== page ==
US approves shelf-life extension for J&J Covid-19 vaccine - company

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A pharmacist at the Hartford Hospital in fills a syringe with the Johnson & Johnson COVID-19 vaccine.
A pharmacist at the Hartford Hospital in fills a syringe with the Johnson & Johnson COVID-19 vaccine.
Joseph Prezioso/Getty Images
  • The shelf life for Johnson & Johnson Covid-19 vaccines has been extended to four-and-a-half months from three months.
  • Only 11 million of the 21 millions doses of J&J vaccines in the US have been administered.
  • The US now has a major stockpile of excess doses, highlighting the growing vaccine disparity between wealthy and poorer nations.


Johnson & Johnson said on Thursday the US Food and Drug Administration had authorised an extension for the shelf life of its Covid-19 vaccine from three months to four-and-a-half months.

The news comes as millions of doses of the single-shot vaccine, which is stored at refrigerator temperatures, were in danger of expiring and being tossed.

"The decision is based on data from ongoing stability assessment studies," the company said in a statement about the FDA approval.

According to data from the Centers for Disease Control and Prevention, 21 million doses of the vaccine have been distributed across the United States, while only 11 million have been administered.

Ohio Governor Mike DeWine warned this week that 200 000 doses in his state would expire by 23 June.

The FDA granted emergency use authorisation to the vaccine in February.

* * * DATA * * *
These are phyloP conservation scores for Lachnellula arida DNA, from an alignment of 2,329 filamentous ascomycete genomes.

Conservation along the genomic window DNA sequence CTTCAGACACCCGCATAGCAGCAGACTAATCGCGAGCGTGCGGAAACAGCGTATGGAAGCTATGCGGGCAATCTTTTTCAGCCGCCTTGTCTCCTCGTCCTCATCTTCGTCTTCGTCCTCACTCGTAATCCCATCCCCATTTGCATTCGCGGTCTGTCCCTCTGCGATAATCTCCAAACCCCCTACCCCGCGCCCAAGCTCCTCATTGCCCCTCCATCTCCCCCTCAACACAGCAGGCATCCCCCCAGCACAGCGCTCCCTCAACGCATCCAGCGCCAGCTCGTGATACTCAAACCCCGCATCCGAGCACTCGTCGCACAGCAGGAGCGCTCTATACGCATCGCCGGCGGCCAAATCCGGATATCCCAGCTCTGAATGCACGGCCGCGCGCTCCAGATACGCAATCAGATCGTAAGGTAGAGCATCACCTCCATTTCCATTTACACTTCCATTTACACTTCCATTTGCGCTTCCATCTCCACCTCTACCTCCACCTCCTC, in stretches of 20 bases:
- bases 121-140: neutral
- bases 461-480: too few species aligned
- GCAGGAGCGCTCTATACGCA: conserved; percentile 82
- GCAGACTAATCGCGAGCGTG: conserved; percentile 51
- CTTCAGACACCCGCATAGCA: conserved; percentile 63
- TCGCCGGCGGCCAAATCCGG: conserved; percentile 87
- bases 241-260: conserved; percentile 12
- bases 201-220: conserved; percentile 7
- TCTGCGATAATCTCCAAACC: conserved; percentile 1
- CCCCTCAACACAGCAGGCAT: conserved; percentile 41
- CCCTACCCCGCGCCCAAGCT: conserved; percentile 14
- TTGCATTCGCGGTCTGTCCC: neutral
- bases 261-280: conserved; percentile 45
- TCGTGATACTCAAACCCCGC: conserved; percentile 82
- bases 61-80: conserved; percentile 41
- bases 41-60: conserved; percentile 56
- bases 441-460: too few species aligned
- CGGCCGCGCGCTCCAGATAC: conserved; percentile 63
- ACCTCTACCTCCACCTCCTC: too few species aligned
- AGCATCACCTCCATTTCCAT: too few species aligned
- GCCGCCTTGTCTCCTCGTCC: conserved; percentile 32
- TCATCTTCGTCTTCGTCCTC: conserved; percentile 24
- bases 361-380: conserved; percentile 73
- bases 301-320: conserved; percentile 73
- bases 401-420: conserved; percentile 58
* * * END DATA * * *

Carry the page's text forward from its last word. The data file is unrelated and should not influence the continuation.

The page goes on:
Key selling point

While not as effective at preventing symptomatic Covid-19 as the mRNA vaccines developed by Pfizer and Moderna, the J&J vaccine, based on adenovirus vector technology, was still found in a major trial to be 85 percent effective at preventing severe forms of the disease.

That figure rose to 100 percent 28 days after the dose. The fact that the vaccine required only one shot was a key selling point for targeting hard-to-reach populations.

But uptake slowed dramatically after US authorities paused the vaccine for 10 days in April over safety fears.

Authorities believe the J&J vaccine carries an increased risk for a type of rare but serious blood clotting found most often in women aged 18-49. The condition, characterised by having low platelets, is called vaccine-induced thrombotic thrombocytopenia (VITT).

The United States now has a major stockpile of excess doses, highlighting the growing vaccine disparity between wealthy and poorer nations.

President Joe Biden, seeking to reclaim global leadership on the pandemic, announced Wednesday that the US will buy and donate 500 million doses of the Pfizer vaccine for the rest of the world.

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